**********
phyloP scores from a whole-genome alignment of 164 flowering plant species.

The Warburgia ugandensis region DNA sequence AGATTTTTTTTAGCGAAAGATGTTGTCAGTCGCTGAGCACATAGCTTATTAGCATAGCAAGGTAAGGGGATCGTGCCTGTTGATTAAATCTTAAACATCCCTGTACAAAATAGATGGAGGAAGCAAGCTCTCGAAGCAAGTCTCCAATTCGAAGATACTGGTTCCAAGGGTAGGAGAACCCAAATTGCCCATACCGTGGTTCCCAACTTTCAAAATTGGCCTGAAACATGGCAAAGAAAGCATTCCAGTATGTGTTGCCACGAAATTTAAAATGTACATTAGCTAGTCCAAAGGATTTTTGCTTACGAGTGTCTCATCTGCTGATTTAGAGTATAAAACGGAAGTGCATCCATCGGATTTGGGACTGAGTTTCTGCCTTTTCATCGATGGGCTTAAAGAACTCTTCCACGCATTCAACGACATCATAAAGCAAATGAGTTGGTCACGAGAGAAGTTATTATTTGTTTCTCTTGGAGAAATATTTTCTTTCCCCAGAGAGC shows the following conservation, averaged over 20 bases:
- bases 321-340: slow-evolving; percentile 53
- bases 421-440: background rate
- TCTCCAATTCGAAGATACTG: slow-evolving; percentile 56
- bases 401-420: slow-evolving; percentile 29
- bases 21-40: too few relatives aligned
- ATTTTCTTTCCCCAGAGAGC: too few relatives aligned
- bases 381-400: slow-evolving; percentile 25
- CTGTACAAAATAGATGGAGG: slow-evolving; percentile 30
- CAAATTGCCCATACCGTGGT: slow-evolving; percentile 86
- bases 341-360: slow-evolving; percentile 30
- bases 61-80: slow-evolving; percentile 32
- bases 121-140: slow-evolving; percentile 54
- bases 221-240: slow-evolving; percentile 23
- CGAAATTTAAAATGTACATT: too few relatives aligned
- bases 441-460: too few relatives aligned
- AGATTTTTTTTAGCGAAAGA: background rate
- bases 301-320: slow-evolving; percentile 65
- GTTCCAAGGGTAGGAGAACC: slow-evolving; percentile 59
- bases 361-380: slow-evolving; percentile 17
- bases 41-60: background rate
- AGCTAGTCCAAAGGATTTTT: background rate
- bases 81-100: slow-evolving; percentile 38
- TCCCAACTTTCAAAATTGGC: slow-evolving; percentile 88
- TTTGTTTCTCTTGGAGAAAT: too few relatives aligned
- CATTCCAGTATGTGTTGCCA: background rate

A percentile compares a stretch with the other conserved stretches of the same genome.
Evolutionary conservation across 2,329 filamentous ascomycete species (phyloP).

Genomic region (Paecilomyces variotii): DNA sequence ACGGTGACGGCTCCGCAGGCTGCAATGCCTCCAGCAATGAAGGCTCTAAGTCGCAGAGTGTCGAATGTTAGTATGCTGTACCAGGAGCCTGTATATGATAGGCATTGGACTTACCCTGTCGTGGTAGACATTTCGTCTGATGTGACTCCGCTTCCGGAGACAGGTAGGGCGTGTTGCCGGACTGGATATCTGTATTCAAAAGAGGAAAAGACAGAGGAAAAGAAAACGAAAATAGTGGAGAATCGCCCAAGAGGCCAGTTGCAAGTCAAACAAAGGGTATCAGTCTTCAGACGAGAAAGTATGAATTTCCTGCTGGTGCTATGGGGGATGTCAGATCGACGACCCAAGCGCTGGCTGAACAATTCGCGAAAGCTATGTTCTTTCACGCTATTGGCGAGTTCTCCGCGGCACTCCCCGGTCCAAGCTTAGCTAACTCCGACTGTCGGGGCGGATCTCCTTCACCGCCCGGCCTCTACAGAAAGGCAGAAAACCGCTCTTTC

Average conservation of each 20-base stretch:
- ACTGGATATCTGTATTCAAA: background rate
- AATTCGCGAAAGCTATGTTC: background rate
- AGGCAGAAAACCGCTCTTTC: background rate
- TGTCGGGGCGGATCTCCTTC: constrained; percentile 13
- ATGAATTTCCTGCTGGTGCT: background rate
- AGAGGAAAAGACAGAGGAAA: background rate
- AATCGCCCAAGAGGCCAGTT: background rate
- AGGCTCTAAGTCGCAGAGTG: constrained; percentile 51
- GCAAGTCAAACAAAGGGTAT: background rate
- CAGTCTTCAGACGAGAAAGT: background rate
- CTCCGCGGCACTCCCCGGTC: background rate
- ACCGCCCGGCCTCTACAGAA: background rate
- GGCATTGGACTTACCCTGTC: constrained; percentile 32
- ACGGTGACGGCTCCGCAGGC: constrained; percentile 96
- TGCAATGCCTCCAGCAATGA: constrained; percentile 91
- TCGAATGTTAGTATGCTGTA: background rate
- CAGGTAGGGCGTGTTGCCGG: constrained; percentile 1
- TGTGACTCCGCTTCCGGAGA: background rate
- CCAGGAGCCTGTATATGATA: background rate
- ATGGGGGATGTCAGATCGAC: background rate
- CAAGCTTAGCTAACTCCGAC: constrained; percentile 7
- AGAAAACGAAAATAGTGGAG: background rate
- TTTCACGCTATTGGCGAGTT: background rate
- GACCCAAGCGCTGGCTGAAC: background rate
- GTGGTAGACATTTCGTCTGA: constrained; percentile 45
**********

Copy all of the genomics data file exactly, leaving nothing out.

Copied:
phyloP scores from a whole-genome alignment of 164 flowering plant species.

The Warburgia ugandensis region DNA sequence AGATTTTTTTTAGCGAAAGATGTTGTCAGTCGCTGAGCACATAGCTTATTAGCATAGCAAGGTAAGGGGATCGTGCCTGTTGATTAAATCTTAAACATCCCTGTACAAAATAGATGGAGGAAGCAAGCTCTCGAAGCAAGTCTCCAATTCGAAGATACTGGTTCCAAGGGTAGGAGAACCCAAATTGCCCATACCGTGGTTCCCAACTTTCAAAATTGGCCTGAAACATGGCAAAGAAAGCATTCCAGTATGTGTTGCCACGAAATTTAAAATGTACATTAGCTAGTCCAAAGGATTTTTGCTTACGAGTGTCTCATCTGCTGATTTAGAGTATAAAACGGAAGTGCATCCATCGGATTTGGGACTGAGTTTCTGCCTTTTCATCGATGGGCTTAAAGAACTCTTCCACGCATTCAACGACATCATAAAGCAAATGAGTTGGTCACGAGAGAAGTTATTATTTGTTTCTCTTGGAGAAATATTTTCTTTCCCCAGAGAGC shows the following conservation, averaged over 20 bases:
- bases 321-340: slow-evolving; percentile 53
- bases 421-440: background rate
- TCTCCAATTCGAAGATACTG: slow-evolving; percentile 56
- bases 401-420: slow-evolving; percentile 29
- bases 21-40: too few relatives aligned
- ATTTTCTTTCCCCAGAGAGC: too few relatives aligned
- bases 381-400: slow-evolving; percentile 25
- CTGTACAAAATAGATGGAGG: slow-evolving; percentile 30
- CAAATTGCCCATACCGTGGT: slow-evolving; percentile 86
- bases 341-360: slow-evolving; percentile 30
- bases 61-80: slow-evolving; percentile 32
- bases 121-140: slow-evolving; percentile 54
- bases 221-240: slow-evolving; percentile 23
- CGAAATTTAAAATGTACATT: too few relatives aligned
- bases 441-460: too few relatives aligned
- AGATTTTTTTTAGCGAAAGA: background rate
- bases 301-320: slow-evolving; percentile 65
- GTTCCAAGGGTAGGAGAACC: slow-evolving; percentile 59
- bases 361-380: slow-evolving; percentile 17
- bases 41-60: background rate
- AGCTAGTCCAAAGGATTTTT: background rate
- bases 81-100: slow-evolving; percentile 38
- TCCCAACTTTCAAAATTGGC: slow-evolving; percentile 88
- TTTGTTTCTCTTGGAGAAAT: too few relatives aligned
- CATTCCAGTATGTGTTGCCA: background rate

A percentile compares a stretch with the other conserved stretches of the same genome.
Evolutionary conservation across 2,329 filamentous ascomycete species (phyloP).

Genomic region (Paecilomyces variotii): DNA sequence ACGGTGACGGCTCCGCAGGCTGCAATGCCTCCAGCAATGAAGGCTCTAAGTCGCAGAGTGTCGAATGTTAGTATGCTGTACCAGGAGCCTGTATATGATAGGCATTGGACTTACCCTGTCGTGGTAGACATTTCGTCTGATGTGACTCCGCTTCCGGAGACAGGTAGGGCGTGTTGCCGGACTGGATATCTGTATTCAAAAGAGGAAAAGACAGAGGAAAAGAAAACGAAAATAGTGGAGAATCGCCCAAGAGGCCAGTTGCAAGTCAAACAAAGGGTATCAGTCTTCAGACGAGAAAGTATGAATTTCCTGCTGGTGCTATGGGGGATGTCAGATCGACGACCCAAGCGCTGGCTGAACAATTCGCGAAAGCTATGTTCTTTCACGCTATTGGCGAGTTCTCCGCGGCACTCCCCGGTCCAAGCTTAGCTAACTCCGACTGTCGGGGCGGATCTCCTTCACCGCCCGGCCTCTACAGAAAGGCAGAAAACCGCTCTTTC

Average conservation of each 20-base stretch:
- ACTGGATATCTGTATTCAAA: background rate
- AATTCGCGAAAGCTATGTTC: background rate
- AGGCAGAAAACCGCTCTTTC: background rate
- TGTCGGGGCGGATCTCCTTC: constrained; percentile 13
- ATGAATTTCCTGCTGGTGCT: background rate
- AGAGGAAAAGACAGAGGAAA: background rate
- AATCGCCCAAGAGGCCAGTT: background rate
- AGGCTCTAAGTCGCAGAGTG: constrained; percentile 51
- GCAAGTCAAACAAAGGGTAT: background rate
- CAGTCTTCAGACGAGAAAGT: background rate
- CTCCGCGGCACTCCCCGGTC: background rate
- ACCGCCCGGCCTCTACAGAA: background rate
- GGCATTGGACTTACCCTGTC: constrained; percentile 32
- ACGGTGACGGCTCCGCAGGC: constrained; percentile 96
- TGCAATGCCTCCAGCAATGA: constrained; percentile 91
- TCGAATGTTAGTATGCTGTA: background rate
- CAGGTAGGGCGTGTTGCCGG: constrained; percentile 1
- TGTGACTCCGCTTCCGGAGA: background rate
- CCAGGAGCCTGTATATGATA: background rate
- ATGGGGGATGTCAGATCGAC: background rate
- CAAGCTTAGCTAACTCCGAC: constrained; percentile 7
- AGAAAACGAAAATAGTGGAG: background rate
- TTTCACGCTATTGGCGAGTT: background rate
- GACCCAAGCGCTGGCTGAAC: background rate
- GTGGTAGACATTTCGTCTGA: constrained; percentile 45